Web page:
Category Archives: About WASH Results

Hard work pays off: access and service delivery results under a Payment by Results programme

In 2014, the ‘new kid on the block’ for WASH sector funding was introduced through DFID’s WASH Results Programme’s Payment by Results. The fund was designed to give impetus to meet the MDG goals on WASH, found to be lagging behind in many countries. The targets were ambitious, the model risky. SNV’s Anne Mutta shares SSH4A RP’s experience in implementing PbR.

The Sustainable Sanitation and Hygiene for All Results Programme (SSH4A RP) of SNV, financed by UKAID, was among the first organisations to engage in PBR programming in 2014. By end of December 2017, our four-year experience in implementing SSH4A RP in 62 districts across nine countries in Africa and Asia successfully engaged 7 million people. Independently verified results of the programme found that at least 2.7 million people have gained access to and are using new and improved sanitation facilities. Beyond meeting our pre-defined results at household level, SNV’s payment was tied to so-called ‘Sustainability Results’, measuring progress towards sustainable service delivery systems in each district.

Stephen Covey says ‘begin with the end in mind’, under a PBR system this translates to having a definite goal to work towards (the results) and constantly reviewing what you are doing (process) to see if it is getting you where you want to go!

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SNV staff and government officials dialogue with kebele female sanitation group

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Kebele residents count days before flag turns green signifying ODF achievement

Under a PBR contract, programme targets are fixed and underachievement is ‘penalised’. Because overly-optimistic targets are considered financial risks, organisations are challenged to be more realistic at the start of programme design. Building on and ‘growing’ our years of SSH4A work (developed in 2008) had helped us offer ambitious but realistic targets that can be delivered within a given time frame. Similarly, because we’ve been physically present in our SSH4A RP countries for years (for example, we’ve been present in Kenya since 1969) our knowledge base and partnership with local government and CSOs allowed us to prepare for potential risks and unforeseen events. The number of countries and districts, helped to balance out the effect of those unforeseen events, as there are many factors beyond our control, in particular affecting sustainability indicators.

Although targets are fixed under DFID’s WASH Results Programme (WRP), there is flexibility in implementation: programme activities may be changed to respond to evolving contexts. A lot of time savings were realised because there was no need for us to engage in a protracted consultation process with UKAID when funds had to be shifted. The WRP’s PbR gave us more control on how things can be done and allowed us to swiftly respond to shifting needs or priorities. Our country teams –  who had a better handle of the contexts they were working in – were able to adjust their interventions and search for those most suitable in supporting households to gain access to sanitation facilities. Experience and engagements on the ground guided our interventions, and facilitated actual ‘learning and doing’.

PbR increased attention on the need for sound monitoring systems within project designs. A defining characteristic of the WRP is the integration of an independent third party verification process, which is conducted prior to ‘pay out’. With quality monitoring and evaluation (M&E) becoming an integral part of programme conversations, we introduced robust M&E tools, our country teams became involved in conducting household surveys, and they organised regular stakeholder review/ reflection meetings on sustainability indicators. Constantly questioning whether progress had been made, why and how things can be done better and sustainably have helped us reach optimal results. This reflection process served as the main driver behind our achievements, and the results that we all take pride in.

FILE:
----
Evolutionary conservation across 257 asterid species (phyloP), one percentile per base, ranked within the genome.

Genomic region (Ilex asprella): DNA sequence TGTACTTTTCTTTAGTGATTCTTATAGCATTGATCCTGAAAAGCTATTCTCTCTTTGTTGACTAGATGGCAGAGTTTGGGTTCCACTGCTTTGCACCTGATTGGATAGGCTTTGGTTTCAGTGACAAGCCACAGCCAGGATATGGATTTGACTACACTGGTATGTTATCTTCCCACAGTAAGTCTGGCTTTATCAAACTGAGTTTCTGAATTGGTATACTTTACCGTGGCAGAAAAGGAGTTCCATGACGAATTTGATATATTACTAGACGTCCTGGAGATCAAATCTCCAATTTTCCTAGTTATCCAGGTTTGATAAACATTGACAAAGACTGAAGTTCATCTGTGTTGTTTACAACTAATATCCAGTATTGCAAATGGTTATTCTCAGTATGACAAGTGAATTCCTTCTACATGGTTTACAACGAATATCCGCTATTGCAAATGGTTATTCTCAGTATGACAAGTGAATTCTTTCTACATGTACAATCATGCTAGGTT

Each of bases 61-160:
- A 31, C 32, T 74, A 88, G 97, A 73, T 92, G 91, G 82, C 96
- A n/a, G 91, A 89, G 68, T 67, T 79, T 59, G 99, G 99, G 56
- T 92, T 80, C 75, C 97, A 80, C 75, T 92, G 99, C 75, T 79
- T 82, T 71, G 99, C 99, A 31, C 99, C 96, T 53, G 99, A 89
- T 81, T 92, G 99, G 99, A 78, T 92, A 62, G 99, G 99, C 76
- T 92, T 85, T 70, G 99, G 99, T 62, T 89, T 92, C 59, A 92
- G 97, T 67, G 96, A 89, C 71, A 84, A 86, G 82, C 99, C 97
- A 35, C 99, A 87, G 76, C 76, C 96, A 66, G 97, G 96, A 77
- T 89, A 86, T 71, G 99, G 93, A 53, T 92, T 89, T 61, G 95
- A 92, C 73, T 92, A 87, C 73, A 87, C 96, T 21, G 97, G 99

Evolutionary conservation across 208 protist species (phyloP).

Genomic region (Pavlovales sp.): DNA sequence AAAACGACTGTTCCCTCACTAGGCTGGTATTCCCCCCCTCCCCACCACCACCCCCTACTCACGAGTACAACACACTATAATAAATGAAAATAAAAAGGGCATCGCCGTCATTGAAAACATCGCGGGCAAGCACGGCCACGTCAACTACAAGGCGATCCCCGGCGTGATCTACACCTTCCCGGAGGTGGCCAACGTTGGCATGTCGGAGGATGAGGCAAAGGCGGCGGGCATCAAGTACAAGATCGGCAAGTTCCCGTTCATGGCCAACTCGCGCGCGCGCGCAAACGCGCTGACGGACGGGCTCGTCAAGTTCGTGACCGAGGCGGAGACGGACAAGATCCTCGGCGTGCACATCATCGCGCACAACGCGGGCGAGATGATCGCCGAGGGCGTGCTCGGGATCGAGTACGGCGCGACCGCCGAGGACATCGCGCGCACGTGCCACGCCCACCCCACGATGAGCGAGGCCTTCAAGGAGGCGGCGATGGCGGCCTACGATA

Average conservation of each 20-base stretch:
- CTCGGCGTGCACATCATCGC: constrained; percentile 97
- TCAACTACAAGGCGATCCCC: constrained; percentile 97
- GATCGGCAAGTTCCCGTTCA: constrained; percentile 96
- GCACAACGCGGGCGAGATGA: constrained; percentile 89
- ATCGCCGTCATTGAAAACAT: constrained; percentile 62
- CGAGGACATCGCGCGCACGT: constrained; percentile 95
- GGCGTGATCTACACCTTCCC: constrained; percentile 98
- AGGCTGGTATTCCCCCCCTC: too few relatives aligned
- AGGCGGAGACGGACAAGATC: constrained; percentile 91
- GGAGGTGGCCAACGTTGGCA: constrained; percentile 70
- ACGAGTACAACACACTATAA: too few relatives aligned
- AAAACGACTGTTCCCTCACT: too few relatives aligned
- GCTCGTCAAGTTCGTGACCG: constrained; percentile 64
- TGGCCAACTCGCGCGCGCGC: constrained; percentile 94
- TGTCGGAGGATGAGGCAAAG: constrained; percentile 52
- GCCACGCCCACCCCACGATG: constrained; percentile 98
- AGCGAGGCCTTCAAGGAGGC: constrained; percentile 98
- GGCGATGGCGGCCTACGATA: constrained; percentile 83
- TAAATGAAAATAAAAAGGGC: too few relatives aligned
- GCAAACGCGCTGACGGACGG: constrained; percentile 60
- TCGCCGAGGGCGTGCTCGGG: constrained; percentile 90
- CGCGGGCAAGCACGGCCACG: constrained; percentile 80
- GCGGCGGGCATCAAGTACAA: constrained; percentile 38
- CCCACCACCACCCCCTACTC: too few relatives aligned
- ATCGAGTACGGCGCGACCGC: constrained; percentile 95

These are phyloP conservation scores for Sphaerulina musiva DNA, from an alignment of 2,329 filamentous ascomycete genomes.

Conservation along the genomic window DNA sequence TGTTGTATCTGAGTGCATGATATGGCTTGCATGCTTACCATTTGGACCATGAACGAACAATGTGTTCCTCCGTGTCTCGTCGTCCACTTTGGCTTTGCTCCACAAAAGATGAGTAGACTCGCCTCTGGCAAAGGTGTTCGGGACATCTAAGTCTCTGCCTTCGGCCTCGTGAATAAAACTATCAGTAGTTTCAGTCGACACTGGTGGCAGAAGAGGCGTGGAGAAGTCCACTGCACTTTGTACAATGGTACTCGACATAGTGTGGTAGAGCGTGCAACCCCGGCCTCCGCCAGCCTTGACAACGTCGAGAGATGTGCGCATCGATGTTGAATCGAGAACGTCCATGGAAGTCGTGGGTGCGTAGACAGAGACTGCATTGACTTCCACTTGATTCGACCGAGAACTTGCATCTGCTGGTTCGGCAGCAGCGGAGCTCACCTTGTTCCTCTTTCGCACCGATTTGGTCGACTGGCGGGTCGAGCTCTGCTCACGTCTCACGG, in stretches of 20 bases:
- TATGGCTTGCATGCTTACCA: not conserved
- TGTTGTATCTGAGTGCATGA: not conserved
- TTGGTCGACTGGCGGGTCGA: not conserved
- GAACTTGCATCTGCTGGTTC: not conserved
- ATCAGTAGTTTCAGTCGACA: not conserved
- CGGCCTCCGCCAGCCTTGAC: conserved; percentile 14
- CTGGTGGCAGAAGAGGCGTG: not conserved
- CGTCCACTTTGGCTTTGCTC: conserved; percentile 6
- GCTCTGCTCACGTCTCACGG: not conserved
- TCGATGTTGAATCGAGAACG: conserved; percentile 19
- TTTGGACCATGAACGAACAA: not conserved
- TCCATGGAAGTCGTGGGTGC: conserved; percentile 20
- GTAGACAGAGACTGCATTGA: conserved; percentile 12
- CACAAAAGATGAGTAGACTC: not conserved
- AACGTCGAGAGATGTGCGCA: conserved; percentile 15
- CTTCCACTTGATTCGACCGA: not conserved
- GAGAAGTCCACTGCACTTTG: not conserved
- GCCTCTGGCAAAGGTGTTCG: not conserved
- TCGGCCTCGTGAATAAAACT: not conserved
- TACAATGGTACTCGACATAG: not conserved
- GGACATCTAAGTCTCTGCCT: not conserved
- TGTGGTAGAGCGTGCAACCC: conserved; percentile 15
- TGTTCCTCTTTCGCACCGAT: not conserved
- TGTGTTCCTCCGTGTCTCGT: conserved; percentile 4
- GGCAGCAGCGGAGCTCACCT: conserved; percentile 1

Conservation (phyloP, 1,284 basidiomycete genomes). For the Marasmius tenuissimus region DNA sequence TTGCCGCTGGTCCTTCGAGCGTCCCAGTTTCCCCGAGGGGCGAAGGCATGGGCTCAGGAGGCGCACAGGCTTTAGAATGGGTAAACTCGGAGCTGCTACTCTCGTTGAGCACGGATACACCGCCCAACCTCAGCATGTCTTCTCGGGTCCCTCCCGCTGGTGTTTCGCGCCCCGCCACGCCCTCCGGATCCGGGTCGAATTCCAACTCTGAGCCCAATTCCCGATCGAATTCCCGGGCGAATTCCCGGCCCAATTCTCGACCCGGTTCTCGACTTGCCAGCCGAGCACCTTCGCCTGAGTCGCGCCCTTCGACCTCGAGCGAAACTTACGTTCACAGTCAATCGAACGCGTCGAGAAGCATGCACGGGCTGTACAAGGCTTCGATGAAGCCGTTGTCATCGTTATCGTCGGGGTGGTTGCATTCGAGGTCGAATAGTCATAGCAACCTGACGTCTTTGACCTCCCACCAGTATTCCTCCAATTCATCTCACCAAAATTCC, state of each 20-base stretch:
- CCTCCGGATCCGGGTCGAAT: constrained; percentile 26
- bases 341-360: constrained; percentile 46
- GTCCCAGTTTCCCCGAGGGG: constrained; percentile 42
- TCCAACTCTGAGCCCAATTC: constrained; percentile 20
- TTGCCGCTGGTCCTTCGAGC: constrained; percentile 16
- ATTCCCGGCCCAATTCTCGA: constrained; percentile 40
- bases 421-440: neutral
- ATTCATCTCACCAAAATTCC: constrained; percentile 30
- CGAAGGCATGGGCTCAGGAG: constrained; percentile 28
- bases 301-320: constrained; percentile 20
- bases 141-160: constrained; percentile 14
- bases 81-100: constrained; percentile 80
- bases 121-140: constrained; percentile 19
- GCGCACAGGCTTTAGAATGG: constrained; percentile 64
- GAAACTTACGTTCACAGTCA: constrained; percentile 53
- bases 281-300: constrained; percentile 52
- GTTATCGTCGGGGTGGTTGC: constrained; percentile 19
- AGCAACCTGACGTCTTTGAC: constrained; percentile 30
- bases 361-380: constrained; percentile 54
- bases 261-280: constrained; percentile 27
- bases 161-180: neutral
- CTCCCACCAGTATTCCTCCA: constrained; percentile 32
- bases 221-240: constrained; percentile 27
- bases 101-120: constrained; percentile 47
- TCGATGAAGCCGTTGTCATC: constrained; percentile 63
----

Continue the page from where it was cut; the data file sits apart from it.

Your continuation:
By embracing this new working modality, and with hard work, we managed to surpass at least 95% of our SSH4A RP pre-defined targets. Without a reflective, evidence-based process of target setting and progress monitoring, it is foolhardy to imagine that we are able to get the same desired results.

About the Author: Anne Mutta is multi-country programme manager of SNV’s largest Payment by Results (PbR) programme to date – a multi-million programme that is being implemented across eight countries in Africa and Nepal. Anne, based in Kenya, has 20 solid years of experience leading action-oriented and evidence-based WASH programmes.

Photo credit: Anjani Abella/SNV

This post was originally published on the SNV website and is one of a series leading up to World Water Week 2018.

Going to #WWWeek? Come to the WASH Results session on Sunday morning and find out more about the realities of Payment by Results.

WASH Results’ evaluation highlights differences in design

The WASH Results Evaluation Team (led by Oxford Policy Management) shared their midline evaluation findings with the programme’s Suppliers through a webinar earlier this year and the slides are now available online together with the full report.

The WASH Results Midline Evaluation was carried out mid-2016 and explored:

  • The relevance of programme design (theory of change).
  • To what extent the verification systems were fit-for purpose (relevance and efficiency).
  • In what ways the Payment by Results (PBR) modality affected implementation.
  • Which outputs were achieved (those paid for, and those outside the PBR framework).

The evaluation showcases how the three Suppliers designed their PBR systems in different ways, to suit the different WASH activities being implemented across 12 countries between them. As a result, a tailored verification system was also implemented by its Third Party Verifier (led by Itad) to fit this variation. This diversity is summarised nicely in the slides that accompanied the webinar.

The planned output targets of the programme were achieved by December 2015 – with significant over-achievement (though over-achievement was not paid for under the PBR modality). They were achieved off the back of results-oriented problem-solving by the Suppliers who adjusted activities to achieve agreed results. The increased scrutiny of the third-party verification mechanism also helped strengthen monitoring systems of the Suppliers, resulting in more regular and higher-quality monitoring data. However, the evaluators also found that the pressure of achieving results put significant burden on programme staff and partners.